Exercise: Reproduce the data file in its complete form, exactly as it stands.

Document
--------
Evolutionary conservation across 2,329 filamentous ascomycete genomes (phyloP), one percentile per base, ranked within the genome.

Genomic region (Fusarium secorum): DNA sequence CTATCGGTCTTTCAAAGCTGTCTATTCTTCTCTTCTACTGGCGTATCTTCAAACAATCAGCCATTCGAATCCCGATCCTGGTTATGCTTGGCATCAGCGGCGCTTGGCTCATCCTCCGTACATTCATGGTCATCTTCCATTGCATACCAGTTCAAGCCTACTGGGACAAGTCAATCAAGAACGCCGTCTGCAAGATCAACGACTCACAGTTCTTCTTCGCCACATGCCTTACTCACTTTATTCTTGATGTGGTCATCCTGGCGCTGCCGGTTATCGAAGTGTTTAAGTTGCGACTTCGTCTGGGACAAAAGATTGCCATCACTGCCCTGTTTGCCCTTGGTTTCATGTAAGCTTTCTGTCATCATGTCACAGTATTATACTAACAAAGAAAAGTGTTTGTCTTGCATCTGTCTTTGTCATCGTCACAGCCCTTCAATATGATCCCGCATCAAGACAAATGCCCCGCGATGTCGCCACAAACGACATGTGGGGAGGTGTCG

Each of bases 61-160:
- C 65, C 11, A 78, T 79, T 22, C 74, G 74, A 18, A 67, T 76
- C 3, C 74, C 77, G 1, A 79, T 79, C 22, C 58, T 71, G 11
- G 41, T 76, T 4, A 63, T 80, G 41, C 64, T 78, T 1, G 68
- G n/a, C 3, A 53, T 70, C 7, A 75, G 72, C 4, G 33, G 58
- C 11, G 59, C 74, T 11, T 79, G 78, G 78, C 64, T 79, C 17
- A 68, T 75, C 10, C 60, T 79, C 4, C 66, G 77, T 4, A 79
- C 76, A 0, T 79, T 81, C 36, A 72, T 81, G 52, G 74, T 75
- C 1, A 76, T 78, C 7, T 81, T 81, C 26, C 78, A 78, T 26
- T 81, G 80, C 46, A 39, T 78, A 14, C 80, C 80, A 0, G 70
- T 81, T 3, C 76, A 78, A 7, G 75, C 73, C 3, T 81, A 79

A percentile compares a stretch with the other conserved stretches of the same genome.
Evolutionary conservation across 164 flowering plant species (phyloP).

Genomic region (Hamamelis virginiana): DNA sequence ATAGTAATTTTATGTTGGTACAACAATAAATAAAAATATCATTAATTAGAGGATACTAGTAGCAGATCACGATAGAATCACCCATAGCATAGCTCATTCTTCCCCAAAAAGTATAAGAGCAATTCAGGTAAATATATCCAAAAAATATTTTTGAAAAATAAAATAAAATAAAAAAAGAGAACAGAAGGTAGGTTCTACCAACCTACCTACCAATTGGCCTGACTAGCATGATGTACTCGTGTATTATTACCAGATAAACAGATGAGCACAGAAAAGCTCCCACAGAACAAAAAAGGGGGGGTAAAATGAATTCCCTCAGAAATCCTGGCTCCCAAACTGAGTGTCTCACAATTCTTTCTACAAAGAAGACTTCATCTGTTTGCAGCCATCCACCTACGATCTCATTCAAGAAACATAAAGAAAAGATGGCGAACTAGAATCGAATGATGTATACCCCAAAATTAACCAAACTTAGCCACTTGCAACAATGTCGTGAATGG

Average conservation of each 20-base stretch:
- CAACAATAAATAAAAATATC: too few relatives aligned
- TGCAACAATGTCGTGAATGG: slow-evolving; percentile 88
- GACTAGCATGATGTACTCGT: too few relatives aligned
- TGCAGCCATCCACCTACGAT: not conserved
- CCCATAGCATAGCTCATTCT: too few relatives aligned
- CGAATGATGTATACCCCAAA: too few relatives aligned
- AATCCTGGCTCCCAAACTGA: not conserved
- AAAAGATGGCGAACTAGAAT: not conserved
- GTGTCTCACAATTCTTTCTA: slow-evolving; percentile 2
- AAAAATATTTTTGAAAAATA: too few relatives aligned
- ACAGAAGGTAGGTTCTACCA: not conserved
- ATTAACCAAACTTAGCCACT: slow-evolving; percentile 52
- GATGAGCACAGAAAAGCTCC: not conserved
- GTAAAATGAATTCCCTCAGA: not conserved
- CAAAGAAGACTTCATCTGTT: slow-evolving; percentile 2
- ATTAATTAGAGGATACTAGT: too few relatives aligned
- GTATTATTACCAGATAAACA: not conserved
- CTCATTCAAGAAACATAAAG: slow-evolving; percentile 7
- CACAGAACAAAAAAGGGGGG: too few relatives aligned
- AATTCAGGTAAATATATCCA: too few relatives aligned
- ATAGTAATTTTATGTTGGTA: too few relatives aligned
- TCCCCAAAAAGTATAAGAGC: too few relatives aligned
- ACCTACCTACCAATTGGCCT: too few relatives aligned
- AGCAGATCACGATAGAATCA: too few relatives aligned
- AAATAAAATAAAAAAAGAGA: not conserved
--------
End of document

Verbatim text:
Evolutionary conservation across 2,329 filamentous ascomycete genomes (phyloP), one percentile per base, ranked within the genome.

Genomic region (Fusarium secorum): DNA sequence CTATCGGTCTTTCAAAGCTGTCTATTCTTCTCTTCTACTGGCGTATCTTCAAACAATCAGCCATTCGAATCCCGATCCTGGTTATGCTTGGCATCAGCGGCGCTTGGCTCATCCTCCGTACATTCATGGTCATCTTCCATTGCATACCAGTTCAAGCCTACTGGGACAAGTCAATCAAGAACGCCGTCTGCAAGATCAACGACTCACAGTTCTTCTTCGCCACATGCCTTACTCACTTTATTCTTGATGTGGTCATCCTGGCGCTGCCGGTTATCGAAGTGTTTAAGTTGCGACTTCGTCTGGGACAAAAGATTGCCATCACTGCCCTGTTTGCCCTTGGTTTCATGTAAGCTTTCTGTCATCATGTCACAGTATTATACTAACAAAGAAAAGTGTTTGTCTTGCATCTGTCTTTGTCATCGTCACAGCCCTTCAATATGATCCCGCATCAAGACAAATGCCCCGCGATGTCGCCACAAACGACATGTGGGGAGGTGTCG

Each of bases 61-160:
- C 65, C 11, A 78, T 79, T 22, C 74, G 74, A 18, A 67, T 76
- C 3, C 74, C 77, G 1, A 79, T 79, C 22, C 58, T 71, G 11
- G 41, T 76, T 4, A 63, T 80, G 41, C 64, T 78, T 1, G 68
- G n/a, C 3, A 53, T 70, C 7, A 75, G 72, C 4, G 33, G 58
- C 11, G 59, C 74, T 11, T 79, G 78, G 78, C 64, T 79, C 17
- A 68, T 75, C 10, C 60, T 79, C 4, C 66, G 77, T 4, A 79
- C 76, A 0, T 79, T 81, C 36, A 72, T 81, G 52, G 74, T 75
- C 1, A 76, T 78, C 7, T 81, T 81, C 26, C 78, A 78, T 26
- T 81, G 80, C 46, A 39, T 78, A 14, C 80, C 80, A 0, G 70
- T 81, T 3, C 76, A 78, A 7, G 75, C 73, C 3, T 81, A 79

A percentile compares a stretch with the other conserved stretches of the same genome.
Evolutionary conservation across 164 flowering plant species (phyloP).

Genomic region (Hamamelis virginiana): DNA sequence ATAGTAATTTTATGTTGGTACAACAATAAATAAAAATATCATTAATTAGAGGATACTAGTAGCAGATCACGATAGAATCACCCATAGCATAGCTCATTCTTCCCCAAAAAGTATAAGAGCAATTCAGGTAAATATATCCAAAAAATATTTTTGAAAAATAAAATAAAATAAAAAAAGAGAACAGAAGGTAGGTTCTACCAACCTACCTACCAATTGGCCTGACTAGCATGATGTACTCGTGTATTATTACCAGATAAACAGATGAGCACAGAAAAGCTCCCACAGAACAAAAAAGGGGGGGTAAAATGAATTCCCTCAGAAATCCTGGCTCCCAAACTGAGTGTCTCACAATTCTTTCTACAAAGAAGACTTCATCTGTTTGCAGCCATCCACCTACGATCTCATTCAAGAAACATAAAGAAAAGATGGCGAACTAGAATCGAATGATGTATACCCCAAAATTAACCAAACTTAGCCACTTGCAACAATGTCGTGAATGG

Average conservation of each 20-base stretch:
- CAACAATAAATAAAAATATC: too few relatives aligned
- TGCAACAATGTCGTGAATGG: slow-evolving; percentile 88
- GACTAGCATGATGTACTCGT: too few relatives aligned
- TGCAGCCATCCACCTACGAT: not conserved
- CCCATAGCATAGCTCATTCT: too few relatives aligned
- CGAATGATGTATACCCCAAA: too few relatives aligned
- AATCCTGGCTCCCAAACTGA: not conserved
- AAAAGATGGCGAACTAGAAT: not conserved
- GTGTCTCACAATTCTTTCTA: slow-evolving; percentile 2
- AAAAATATTTTTGAAAAATA: too few relatives aligned
- ACAGAAGGTAGGTTCTACCA: not conserved
- ATTAACCAAACTTAGCCACT: slow-evolving; percentile 52
- GATGAGCACAGAAAAGCTCC: not conserved
- GTAAAATGAATTCCCTCAGA: not conserved
- CAAAGAAGACTTCATCTGTT: slow-evolving; percentile 2
- ATTAATTAGAGGATACTAGT: too few relatives aligned
- GTATTATTACCAGATAAACA: not conserved
- CTCATTCAAGAAACATAAAG: slow-evolving; percentile 7
- CACAGAACAAAAAAGGGGGG: too few relatives aligned
- AATTCAGGTAAATATATCCA: too few relatives aligned
- ATAGTAATTTTATGTTGGTA: too few relatives aligned
- TCCCCAAAAAGTATAAGAGC: too few relatives aligned
- ACCTACCTACCAATTGGCCT: too few relatives aligned
- AGCAGATCACGATAGAATCA: too few relatives aligned
- AAATAAAATAAAAAAAGAGA: not conserved